AHA urges sufficient funding for telehealth pilot program
The American Hospital Association is asking the Federal Communications Commission to provide sufficient funding for a telehealth pilot program.
In a comment letter, the trade group representing the nation’s hospitals is asking the agency to provide dollars to healthcare providers to manage pilot projects under its proposed Connect Care Program.
The AHA also wants the FCC to make it easier for providers to apply for grants and measure success. It also urged the commission to allow all providers—including for-profit providers and rural consortia—to participate in the program in areas of the country where it’s needed.
“The Connected Care Pilot Program is an important next step towards delivering affordable telehealth services to those Americans who need it the most,” says the AHA’s letter, which it released on Wednesday. “The AHA therefore urges the Commission to proceed to a Notice of Proposed Rulemaking in this proceeding.”
The comments were submitted in reply to initial comments on an FCC notice of inquiry regarding the proposed program.
The AHA letter notes that the FCC expects to set aside a total of $100 million for the pilot program, and that each telehealth pilot project could receive as much as $5 million in funding to support broadband connectivity to low-income patients and increased capabilities for providers, but contends that those amounts may not be sufficient to ensure success.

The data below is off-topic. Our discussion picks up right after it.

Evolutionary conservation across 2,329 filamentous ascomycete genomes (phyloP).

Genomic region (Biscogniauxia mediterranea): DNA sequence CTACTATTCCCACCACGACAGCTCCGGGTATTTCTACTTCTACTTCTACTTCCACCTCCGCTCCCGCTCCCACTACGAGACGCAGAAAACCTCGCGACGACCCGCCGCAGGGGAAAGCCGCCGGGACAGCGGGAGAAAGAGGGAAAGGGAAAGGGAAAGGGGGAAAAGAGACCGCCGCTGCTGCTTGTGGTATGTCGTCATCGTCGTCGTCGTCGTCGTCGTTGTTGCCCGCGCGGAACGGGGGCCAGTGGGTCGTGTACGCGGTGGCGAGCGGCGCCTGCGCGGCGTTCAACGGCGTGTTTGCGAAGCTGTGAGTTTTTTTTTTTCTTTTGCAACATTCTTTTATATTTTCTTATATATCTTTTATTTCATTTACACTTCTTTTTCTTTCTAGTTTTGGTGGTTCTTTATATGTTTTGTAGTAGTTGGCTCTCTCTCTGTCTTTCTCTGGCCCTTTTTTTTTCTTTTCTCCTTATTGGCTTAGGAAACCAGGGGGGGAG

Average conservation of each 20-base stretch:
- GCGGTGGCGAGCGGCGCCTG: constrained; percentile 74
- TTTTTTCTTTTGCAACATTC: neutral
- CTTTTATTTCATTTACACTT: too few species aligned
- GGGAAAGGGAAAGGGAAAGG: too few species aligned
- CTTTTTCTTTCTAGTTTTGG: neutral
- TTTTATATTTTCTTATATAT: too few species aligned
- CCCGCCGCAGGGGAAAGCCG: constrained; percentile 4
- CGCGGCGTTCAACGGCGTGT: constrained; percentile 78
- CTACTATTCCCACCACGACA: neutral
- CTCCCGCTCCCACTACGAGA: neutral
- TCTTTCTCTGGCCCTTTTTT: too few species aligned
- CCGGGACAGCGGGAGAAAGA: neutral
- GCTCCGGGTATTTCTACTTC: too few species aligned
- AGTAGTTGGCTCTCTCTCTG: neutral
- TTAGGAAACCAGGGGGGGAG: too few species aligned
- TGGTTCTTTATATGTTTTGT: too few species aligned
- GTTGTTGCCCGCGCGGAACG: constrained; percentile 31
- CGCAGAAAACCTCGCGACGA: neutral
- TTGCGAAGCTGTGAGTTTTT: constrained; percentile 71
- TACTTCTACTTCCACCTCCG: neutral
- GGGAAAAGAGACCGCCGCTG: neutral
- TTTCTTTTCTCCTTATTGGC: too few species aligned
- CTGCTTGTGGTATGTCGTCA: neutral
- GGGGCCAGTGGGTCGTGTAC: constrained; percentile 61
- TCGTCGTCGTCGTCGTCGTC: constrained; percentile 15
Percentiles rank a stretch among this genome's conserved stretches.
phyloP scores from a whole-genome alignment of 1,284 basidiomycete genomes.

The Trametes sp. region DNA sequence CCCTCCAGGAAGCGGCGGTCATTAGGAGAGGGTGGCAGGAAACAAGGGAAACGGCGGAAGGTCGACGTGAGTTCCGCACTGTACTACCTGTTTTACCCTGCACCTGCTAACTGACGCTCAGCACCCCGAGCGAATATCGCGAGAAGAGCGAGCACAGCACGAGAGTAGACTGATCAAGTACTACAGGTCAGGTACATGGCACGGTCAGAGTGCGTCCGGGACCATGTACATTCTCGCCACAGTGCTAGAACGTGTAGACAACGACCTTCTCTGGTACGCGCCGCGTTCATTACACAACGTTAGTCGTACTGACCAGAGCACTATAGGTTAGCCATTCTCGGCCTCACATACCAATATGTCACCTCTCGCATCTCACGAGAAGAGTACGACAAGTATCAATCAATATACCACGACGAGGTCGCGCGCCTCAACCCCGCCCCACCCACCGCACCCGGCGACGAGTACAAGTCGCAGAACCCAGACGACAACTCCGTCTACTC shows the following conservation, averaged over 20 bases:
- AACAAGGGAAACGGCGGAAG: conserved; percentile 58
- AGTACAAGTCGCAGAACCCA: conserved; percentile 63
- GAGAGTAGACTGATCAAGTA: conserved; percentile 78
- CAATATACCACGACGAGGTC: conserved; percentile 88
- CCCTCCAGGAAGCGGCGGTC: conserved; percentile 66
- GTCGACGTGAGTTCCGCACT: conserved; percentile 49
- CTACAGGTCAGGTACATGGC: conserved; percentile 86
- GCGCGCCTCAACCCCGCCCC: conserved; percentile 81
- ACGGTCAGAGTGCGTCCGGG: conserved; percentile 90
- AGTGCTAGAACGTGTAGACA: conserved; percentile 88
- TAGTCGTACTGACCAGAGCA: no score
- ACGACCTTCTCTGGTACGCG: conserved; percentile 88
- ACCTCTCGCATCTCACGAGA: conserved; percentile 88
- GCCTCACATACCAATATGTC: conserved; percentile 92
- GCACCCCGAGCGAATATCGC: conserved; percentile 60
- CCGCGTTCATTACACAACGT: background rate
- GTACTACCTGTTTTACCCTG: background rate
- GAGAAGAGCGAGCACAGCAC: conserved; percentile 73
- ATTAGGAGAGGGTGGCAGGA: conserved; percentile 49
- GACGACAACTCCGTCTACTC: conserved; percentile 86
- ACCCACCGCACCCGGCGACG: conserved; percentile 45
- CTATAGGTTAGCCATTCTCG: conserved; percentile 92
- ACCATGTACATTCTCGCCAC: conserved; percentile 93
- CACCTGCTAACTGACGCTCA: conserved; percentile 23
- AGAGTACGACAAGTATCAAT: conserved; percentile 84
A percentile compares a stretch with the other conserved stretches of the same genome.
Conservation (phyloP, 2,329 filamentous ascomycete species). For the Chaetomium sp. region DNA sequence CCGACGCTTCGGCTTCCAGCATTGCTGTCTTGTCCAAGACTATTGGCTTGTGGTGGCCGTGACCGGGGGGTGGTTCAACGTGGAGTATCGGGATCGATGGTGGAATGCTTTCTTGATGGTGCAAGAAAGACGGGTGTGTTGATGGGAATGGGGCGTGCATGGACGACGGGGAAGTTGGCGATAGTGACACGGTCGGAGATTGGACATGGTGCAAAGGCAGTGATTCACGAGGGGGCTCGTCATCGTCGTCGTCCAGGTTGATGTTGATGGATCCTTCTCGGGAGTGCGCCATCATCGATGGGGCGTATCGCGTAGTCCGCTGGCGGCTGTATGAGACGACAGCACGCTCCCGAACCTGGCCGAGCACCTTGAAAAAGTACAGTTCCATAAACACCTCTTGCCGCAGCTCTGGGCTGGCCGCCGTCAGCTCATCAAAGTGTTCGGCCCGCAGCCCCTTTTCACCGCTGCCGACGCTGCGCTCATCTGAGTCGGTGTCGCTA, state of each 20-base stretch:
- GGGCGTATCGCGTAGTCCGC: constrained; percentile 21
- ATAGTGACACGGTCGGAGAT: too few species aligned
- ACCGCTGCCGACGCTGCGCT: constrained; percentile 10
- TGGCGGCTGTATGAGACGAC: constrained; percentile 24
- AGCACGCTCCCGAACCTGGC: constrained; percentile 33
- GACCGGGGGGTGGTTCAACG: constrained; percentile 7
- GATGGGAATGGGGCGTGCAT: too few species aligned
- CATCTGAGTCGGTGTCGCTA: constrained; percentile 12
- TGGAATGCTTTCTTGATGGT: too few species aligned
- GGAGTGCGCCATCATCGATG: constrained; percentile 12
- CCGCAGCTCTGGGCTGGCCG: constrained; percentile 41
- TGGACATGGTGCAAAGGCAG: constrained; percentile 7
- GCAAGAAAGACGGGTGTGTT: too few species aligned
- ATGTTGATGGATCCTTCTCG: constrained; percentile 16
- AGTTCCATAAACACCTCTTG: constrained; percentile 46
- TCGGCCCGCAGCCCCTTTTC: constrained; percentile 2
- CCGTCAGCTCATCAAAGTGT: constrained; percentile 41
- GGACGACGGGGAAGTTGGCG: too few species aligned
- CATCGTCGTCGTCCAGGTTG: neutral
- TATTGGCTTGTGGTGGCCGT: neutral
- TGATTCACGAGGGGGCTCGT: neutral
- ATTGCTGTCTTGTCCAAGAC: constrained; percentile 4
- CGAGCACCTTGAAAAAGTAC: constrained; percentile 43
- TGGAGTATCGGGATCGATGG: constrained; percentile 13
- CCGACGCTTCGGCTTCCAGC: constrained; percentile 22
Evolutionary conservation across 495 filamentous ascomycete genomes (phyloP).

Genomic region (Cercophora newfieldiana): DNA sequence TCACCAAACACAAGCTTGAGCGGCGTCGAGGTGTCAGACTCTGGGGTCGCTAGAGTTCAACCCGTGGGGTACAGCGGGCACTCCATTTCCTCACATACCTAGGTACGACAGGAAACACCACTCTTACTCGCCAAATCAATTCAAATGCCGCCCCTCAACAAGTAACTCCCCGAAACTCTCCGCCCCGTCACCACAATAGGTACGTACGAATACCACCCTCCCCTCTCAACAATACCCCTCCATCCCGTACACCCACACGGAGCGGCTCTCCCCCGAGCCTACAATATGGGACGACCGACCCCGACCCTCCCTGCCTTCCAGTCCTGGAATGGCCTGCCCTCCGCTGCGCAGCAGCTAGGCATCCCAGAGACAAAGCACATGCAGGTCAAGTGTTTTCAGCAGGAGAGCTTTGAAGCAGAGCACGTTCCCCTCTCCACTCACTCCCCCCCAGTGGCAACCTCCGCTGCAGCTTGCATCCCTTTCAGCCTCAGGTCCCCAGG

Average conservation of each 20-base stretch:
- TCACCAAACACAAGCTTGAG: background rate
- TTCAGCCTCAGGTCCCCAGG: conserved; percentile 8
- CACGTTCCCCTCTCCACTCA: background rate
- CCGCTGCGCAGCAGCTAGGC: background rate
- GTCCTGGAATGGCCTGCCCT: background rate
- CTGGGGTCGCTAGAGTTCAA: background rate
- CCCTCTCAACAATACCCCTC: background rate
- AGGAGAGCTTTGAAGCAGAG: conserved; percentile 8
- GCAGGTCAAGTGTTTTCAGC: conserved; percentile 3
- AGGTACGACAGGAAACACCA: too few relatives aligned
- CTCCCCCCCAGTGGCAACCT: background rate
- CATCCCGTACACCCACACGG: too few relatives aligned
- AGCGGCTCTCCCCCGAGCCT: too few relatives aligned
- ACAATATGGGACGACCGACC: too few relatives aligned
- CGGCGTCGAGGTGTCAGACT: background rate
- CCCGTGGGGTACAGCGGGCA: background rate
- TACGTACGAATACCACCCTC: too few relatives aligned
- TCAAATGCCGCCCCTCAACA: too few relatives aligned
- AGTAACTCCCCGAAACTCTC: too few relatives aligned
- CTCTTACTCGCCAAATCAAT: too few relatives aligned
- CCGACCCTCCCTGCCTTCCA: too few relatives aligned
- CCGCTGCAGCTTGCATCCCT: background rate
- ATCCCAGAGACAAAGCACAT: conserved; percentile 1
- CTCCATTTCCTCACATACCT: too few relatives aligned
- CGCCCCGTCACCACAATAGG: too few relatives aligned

Healthcare providers “will have substantial obligations under the program, and (they) are less likely to participate if the Commission does not factor those obligations into the funding equation,” the AHA contends.
The agency also could encourage providers to participate by making sure the application process is simple, and by using “realistic and relevant metrics for measuring program success,” the letter recommends.
“The AHA believes that HCPs are more likely to participate if they are afforded the flexibility to design projects that meet community needs while remaining true to the larger goals of the program,” it adds.
The AHA also asks the FCC to broaden its definition of which patients are eligible to participate in the program.
“The definition of ‘eligible patient’ also should include individuals (including veterans) that satisfy their HCPs’ financial assistance policies, regardless of whether they participate in Medicaid,” the letter says. “Such individuals invariably are ‘low income’ and do not have ready access to telehealth services.”
Funding also should be available to support the use of a wide range of equipment for the projects. "Equipment (including end-user devices) should be eligible for funding, with the understanding that there is no 'one-size-fits-all' equipment solution for all HCPs," AHA said.